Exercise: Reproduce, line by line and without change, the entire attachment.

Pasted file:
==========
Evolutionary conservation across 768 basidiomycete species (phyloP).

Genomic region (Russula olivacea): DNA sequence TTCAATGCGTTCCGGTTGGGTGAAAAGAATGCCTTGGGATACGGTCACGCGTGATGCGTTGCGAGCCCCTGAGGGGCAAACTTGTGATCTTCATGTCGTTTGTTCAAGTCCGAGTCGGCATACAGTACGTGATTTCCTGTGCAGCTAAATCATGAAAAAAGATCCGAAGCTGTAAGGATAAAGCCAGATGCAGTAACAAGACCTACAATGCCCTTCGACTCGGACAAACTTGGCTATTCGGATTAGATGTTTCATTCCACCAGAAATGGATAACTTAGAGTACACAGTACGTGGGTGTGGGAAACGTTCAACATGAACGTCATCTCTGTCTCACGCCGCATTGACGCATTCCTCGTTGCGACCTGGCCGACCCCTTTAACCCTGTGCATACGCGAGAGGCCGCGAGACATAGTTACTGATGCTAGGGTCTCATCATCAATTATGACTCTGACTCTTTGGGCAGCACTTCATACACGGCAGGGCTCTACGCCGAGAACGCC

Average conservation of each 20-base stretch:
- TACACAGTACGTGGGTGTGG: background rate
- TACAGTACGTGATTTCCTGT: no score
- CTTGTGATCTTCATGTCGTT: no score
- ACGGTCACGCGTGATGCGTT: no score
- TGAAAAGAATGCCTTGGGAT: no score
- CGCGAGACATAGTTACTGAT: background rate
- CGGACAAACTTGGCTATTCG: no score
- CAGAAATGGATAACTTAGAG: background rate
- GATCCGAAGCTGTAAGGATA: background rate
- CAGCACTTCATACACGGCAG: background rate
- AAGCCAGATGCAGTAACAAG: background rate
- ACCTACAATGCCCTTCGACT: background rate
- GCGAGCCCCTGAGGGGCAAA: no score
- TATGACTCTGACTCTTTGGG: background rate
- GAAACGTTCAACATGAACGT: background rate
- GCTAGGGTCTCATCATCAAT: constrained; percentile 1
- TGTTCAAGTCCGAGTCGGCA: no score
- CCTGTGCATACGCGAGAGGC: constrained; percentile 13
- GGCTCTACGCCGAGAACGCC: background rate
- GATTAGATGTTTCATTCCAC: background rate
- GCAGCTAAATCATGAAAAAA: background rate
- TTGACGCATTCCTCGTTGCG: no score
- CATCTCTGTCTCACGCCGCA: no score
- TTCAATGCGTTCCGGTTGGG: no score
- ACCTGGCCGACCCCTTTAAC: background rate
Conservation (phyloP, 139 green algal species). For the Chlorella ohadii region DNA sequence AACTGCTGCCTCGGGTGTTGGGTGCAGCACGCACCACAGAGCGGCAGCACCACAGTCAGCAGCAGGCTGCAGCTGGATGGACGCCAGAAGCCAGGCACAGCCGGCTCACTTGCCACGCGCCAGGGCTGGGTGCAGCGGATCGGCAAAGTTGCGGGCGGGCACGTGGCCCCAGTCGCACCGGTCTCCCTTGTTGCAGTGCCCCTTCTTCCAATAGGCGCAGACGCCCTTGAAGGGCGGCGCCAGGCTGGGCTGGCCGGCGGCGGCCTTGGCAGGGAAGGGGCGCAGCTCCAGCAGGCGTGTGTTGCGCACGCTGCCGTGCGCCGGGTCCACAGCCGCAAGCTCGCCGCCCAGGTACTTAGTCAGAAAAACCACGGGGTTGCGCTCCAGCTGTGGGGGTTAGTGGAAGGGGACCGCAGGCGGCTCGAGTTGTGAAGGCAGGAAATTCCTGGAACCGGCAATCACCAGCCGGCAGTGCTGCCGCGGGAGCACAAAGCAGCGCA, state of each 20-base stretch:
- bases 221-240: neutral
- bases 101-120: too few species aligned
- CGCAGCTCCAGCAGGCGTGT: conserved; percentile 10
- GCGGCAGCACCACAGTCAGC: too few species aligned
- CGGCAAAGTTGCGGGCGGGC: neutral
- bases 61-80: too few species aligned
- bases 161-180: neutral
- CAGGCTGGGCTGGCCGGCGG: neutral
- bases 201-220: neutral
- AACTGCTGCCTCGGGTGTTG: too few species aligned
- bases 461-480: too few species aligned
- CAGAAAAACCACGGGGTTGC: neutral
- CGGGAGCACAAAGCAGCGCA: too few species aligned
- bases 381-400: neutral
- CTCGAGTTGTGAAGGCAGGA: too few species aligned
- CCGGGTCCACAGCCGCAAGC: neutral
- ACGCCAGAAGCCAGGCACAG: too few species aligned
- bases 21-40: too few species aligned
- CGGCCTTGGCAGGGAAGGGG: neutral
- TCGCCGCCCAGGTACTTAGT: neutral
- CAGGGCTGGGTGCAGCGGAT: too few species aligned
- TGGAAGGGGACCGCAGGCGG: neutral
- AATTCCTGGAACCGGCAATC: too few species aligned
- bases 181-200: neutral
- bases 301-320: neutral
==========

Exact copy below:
Evolutionary conservation across 768 basidiomycete species (phyloP).

Genomic region (Russula olivacea): DNA sequence TTCAATGCGTTCCGGTTGGGTGAAAAGAATGCCTTGGGATACGGTCACGCGTGATGCGTTGCGAGCCCCTGAGGGGCAAACTTGTGATCTTCATGTCGTTTGTTCAAGTCCGAGTCGGCATACAGTACGTGATTTCCTGTGCAGCTAAATCATGAAAAAAGATCCGAAGCTGTAAGGATAAAGCCAGATGCAGTAACAAGACCTACAATGCCCTTCGACTCGGACAAACTTGGCTATTCGGATTAGATGTTTCATTCCACCAGAAATGGATAACTTAGAGTACACAGTACGTGGGTGTGGGAAACGTTCAACATGAACGTCATCTCTGTCTCACGCCGCATTGACGCATTCCTCGTTGCGACCTGGCCGACCCCTTTAACCCTGTGCATACGCGAGAGGCCGCGAGACATAGTTACTGATGCTAGGGTCTCATCATCAATTATGACTCTGACTCTTTGGGCAGCACTTCATACACGGCAGGGCTCTACGCCGAGAACGCC

Average conservation of each 20-base stretch:
- TACACAGTACGTGGGTGTGG: background rate
- TACAGTACGTGATTTCCTGT: no score
- CTTGTGATCTTCATGTCGTT: no score
- ACGGTCACGCGTGATGCGTT: no score
- TGAAAAGAATGCCTTGGGAT: no score
- CGCGAGACATAGTTACTGAT: background rate
- CGGACAAACTTGGCTATTCG: no score
- CAGAAATGGATAACTTAGAG: background rate
- GATCCGAAGCTGTAAGGATA: background rate
- CAGCACTTCATACACGGCAG: background rate
- AAGCCAGATGCAGTAACAAG: background rate
- ACCTACAATGCCCTTCGACT: background rate
- GCGAGCCCCTGAGGGGCAAA: no score
- TATGACTCTGACTCTTTGGG: background rate
- GAAACGTTCAACATGAACGT: background rate
- GCTAGGGTCTCATCATCAAT: constrained; percentile 1
- TGTTCAAGTCCGAGTCGGCA: no score
- CCTGTGCATACGCGAGAGGC: constrained; percentile 13
- GGCTCTACGCCGAGAACGCC: background rate
- GATTAGATGTTTCATTCCAC: background rate
- GCAGCTAAATCATGAAAAAA: background rate
- TTGACGCATTCCTCGTTGCG: no score
- CATCTCTGTCTCACGCCGCA: no score
- TTCAATGCGTTCCGGTTGGG: no score
- ACCTGGCCGACCCCTTTAAC: background rate
Conservation (phyloP, 139 green algal species). For the Chlorella ohadii region DNA sequence AACTGCTGCCTCGGGTGTTGGGTGCAGCACGCACCACAGAGCGGCAGCACCACAGTCAGCAGCAGGCTGCAGCTGGATGGACGCCAGAAGCCAGGCACAGCCGGCTCACTTGCCACGCGCCAGGGCTGGGTGCAGCGGATCGGCAAAGTTGCGGGCGGGCACGTGGCCCCAGTCGCACCGGTCTCCCTTGTTGCAGTGCCCCTTCTTCCAATAGGCGCAGACGCCCTTGAAGGGCGGCGCCAGGCTGGGCTGGCCGGCGGCGGCCTTGGCAGGGAAGGGGCGCAGCTCCAGCAGGCGTGTGTTGCGCACGCTGCCGTGCGCCGGGTCCACAGCCGCAAGCTCGCCGCCCAGGTACTTAGTCAGAAAAACCACGGGGTTGCGCTCCAGCTGTGGGGGTTAGTGGAAGGGGACCGCAGGCGGCTCGAGTTGTGAAGGCAGGAAATTCCTGGAACCGGCAATCACCAGCCGGCAGTGCTGCCGCGGGAGCACAAAGCAGCGCA, state of each 20-base stretch:
- bases 221-240: neutral
- bases 101-120: too few species aligned
- CGCAGCTCCAGCAGGCGTGT: conserved; percentile 10
- GCGGCAGCACCACAGTCAGC: too few species aligned
- CGGCAAAGTTGCGGGCGGGC: neutral
- bases 61-80: too few species aligned
- bases 161-180: neutral
- CAGGCTGGGCTGGCCGGCGG: neutral
- bases 201-220: neutral
- AACTGCTGCCTCGGGTGTTG: too few species aligned
- bases 461-480: too few species aligned
- CAGAAAAACCACGGGGTTGC: neutral
- CGGGAGCACAAAGCAGCGCA: too few species aligned
- bases 381-400: neutral
- CTCGAGTTGTGAAGGCAGGA: too few species aligned
- CCGGGTCCACAGCCGCAAGC: neutral
- ACGCCAGAAGCCAGGCACAG: too few species aligned
- bases 21-40: too few species aligned
- CGGCCTTGGCAGGGAAGGGG: neutral
- TCGCCGCCCAGGTACTTAGT: neutral
- CAGGGCTGGGTGCAGCGGAT: too few species aligned
- TGGAAGGGGACCGCAGGCGG: neutral
- AATTCCTGGAACCGGCAATC: too few species aligned
- bases 181-200: neutral
- bases 301-320: neutral